My favourite quote from my former superintendent was “Where is he today?” as he came into the Program Department area looking for me. I wish I’d heard it first hand because it could be interpreted so many different ways.
If you don’t see your centrally assigned person often enough, why not sign up for professional activities or just extend an invitation to her/him to come and visit your classroom? You might be pleasantly surprised at how eagerly they’ll jump at the opportunity.
If nothing else, Stephen Hurley’s latest post is worth visiting just for the image. What the heck, here it is, complete with his credit to the author.
It’s a throw back post that is just as relevant today as when he originally posted it.
This is an interesting look at assessment and evaluation. I can’t remember a year where it wasn’t “the board’s focus” and it certainly is important. It informs what is done for student achievement. It’s just that it changes so frequently. I remember a person new to my department whose theory was that by changing focus annually, it kept the pedagogues in business as the pendulum swings back and forth.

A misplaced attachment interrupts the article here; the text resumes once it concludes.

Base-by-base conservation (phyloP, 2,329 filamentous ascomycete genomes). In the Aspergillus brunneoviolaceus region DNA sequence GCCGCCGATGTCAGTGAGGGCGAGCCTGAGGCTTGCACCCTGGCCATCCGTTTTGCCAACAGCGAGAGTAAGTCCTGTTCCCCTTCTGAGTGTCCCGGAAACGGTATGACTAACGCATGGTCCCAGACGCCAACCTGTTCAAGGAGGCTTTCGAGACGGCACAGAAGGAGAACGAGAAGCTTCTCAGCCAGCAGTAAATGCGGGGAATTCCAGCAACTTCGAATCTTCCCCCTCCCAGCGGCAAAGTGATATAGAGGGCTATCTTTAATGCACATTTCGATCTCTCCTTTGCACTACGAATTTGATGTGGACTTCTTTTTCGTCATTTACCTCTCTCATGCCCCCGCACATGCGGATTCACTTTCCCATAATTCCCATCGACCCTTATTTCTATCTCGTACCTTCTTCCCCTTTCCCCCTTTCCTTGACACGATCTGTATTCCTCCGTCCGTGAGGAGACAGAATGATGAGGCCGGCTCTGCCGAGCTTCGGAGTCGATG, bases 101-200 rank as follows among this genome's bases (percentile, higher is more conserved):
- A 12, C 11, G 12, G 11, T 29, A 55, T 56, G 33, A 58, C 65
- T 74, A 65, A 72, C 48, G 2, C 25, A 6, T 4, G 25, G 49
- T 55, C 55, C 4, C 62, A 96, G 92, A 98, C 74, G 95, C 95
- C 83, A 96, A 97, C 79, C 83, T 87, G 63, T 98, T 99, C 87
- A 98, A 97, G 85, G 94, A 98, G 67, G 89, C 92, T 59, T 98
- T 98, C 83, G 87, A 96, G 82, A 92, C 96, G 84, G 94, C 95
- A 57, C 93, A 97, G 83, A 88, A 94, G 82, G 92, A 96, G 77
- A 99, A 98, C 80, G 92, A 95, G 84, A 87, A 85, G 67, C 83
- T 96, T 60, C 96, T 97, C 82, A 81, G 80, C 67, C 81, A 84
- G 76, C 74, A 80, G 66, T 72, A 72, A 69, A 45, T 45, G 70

If you need some moments of reflection today, make sure that you get to the bottom of the post and reflect on Stephen’s questions.
A book, a TED talk, and an infographic fill this post from Erica Armstrong.
This is the perfect followup to Stephen’s post. Play the TED talk as you go about things this morning. You’ll be glad you did.
Do you agree with the affirmation that “the average hurts everyone”?
What are you going to do about it?
If you read Kristin Phillips blog, you’ll read this more than once.
“Try something new; no one will die”.
I recall a mathematics teacher of some infamy whose choice of worksheet for the day would rival the accuracy of any calendar!
Kristin gives us five bullet points (paragraphs) as to what she feels has worked with her schools.
Would they work in yours?
I say this every week and I never tire of it.
What an amazing collection of blogs. Please click through and read them in their entirety and drop them a comment. They deserve it.
Then, check out the rest of the Ontario collection here. If you’re blogging and not listed, just complete the form and you will soon be.